shrews, for actual echolocation.
There has been significant laboratory research on the use of ultrasound by mice and rats since at least the 1970s, but it has also become clear that they are far from the only rodents to make sounds beyond our hearing range. Last year, I talked about the potential use of ultrasound for sexual seduction among hamsters (and, to be honest, didn't reach much of a conclusion) and we also know that, for example, baby voles call to their mothers ultrasonically if they become separated.
In the case of squirrels, though, we know rather less, and much of what we do know applies to various kinds of ground squirrel. As recently as 2013, however, it was discovered that flying squirrels also use ultrasound, presumably for social communication. Indeed, the sounds were quite complex and varied, not mere repetitive squeaks, implying that they might impart rather more information that one might think at first glance.
The great majority of flying squirrel species (there are over 40, and we keep finding more) live in Asia. As I'd imagine most readers of this blog will be aware, they don't actually fly, instead gliding from tree to tree using a broad membrane stretched between their limbs as something more akin to a paraglider than a true wing. (And I say "paraglider", rather than "parachute", because they can, in fact, gain height while gliding). Perhaps surprisingly, the flying squirrels are a genuine biological group, which is to say that the gliding membrane did, in fact, only evolve once among squirrels.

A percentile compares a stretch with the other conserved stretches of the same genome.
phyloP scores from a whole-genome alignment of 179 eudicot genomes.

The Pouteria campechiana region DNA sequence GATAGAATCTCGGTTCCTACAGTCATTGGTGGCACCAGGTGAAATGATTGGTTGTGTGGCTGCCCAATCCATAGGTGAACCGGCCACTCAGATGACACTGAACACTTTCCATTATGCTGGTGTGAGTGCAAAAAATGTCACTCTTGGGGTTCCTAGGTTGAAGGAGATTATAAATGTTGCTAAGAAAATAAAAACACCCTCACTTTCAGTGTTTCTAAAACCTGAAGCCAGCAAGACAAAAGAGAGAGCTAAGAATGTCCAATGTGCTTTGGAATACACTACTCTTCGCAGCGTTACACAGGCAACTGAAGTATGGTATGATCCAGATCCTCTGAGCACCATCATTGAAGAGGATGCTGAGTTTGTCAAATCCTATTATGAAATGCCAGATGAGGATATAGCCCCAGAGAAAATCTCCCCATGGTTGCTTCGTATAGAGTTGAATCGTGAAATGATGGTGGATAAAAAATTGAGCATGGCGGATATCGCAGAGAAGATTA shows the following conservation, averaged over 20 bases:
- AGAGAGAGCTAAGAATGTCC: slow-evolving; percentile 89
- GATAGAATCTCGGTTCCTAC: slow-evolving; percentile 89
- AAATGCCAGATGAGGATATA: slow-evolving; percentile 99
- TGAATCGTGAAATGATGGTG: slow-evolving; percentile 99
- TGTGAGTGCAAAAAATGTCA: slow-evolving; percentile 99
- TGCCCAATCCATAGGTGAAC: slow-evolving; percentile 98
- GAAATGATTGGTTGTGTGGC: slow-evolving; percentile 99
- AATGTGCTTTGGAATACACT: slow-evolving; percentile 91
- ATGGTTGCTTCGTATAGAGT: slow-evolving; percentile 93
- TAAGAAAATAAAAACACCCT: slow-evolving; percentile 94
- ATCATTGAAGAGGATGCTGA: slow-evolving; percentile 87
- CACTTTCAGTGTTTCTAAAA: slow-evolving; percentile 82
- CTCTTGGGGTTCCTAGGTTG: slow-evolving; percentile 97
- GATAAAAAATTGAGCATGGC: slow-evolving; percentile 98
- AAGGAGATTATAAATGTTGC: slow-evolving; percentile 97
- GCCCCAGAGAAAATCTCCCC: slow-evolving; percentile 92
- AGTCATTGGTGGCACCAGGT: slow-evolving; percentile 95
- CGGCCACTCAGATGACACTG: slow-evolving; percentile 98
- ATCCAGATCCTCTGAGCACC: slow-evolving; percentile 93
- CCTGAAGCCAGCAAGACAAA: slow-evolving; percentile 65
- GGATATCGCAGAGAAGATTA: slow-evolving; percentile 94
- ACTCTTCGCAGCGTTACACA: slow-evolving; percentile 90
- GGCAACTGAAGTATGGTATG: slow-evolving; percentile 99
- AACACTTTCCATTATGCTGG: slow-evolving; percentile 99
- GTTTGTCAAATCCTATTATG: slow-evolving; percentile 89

Which is not to say that it only evolved once among mammals. There are a number of different kinds of gliding possum, not all of which are directly related, and the so-called "flying lemurs", which can be more accurately described as "gliding-animals-that-kind-of-look-like-lemurs-but-aren't-really." In fact, gliding as even evolved twice among rodents, since there are a bunch of animals in Africa called "anomalures" that do look remarkably like flying squirrels, but which belong to an entirely separate branch of the rodent family tree.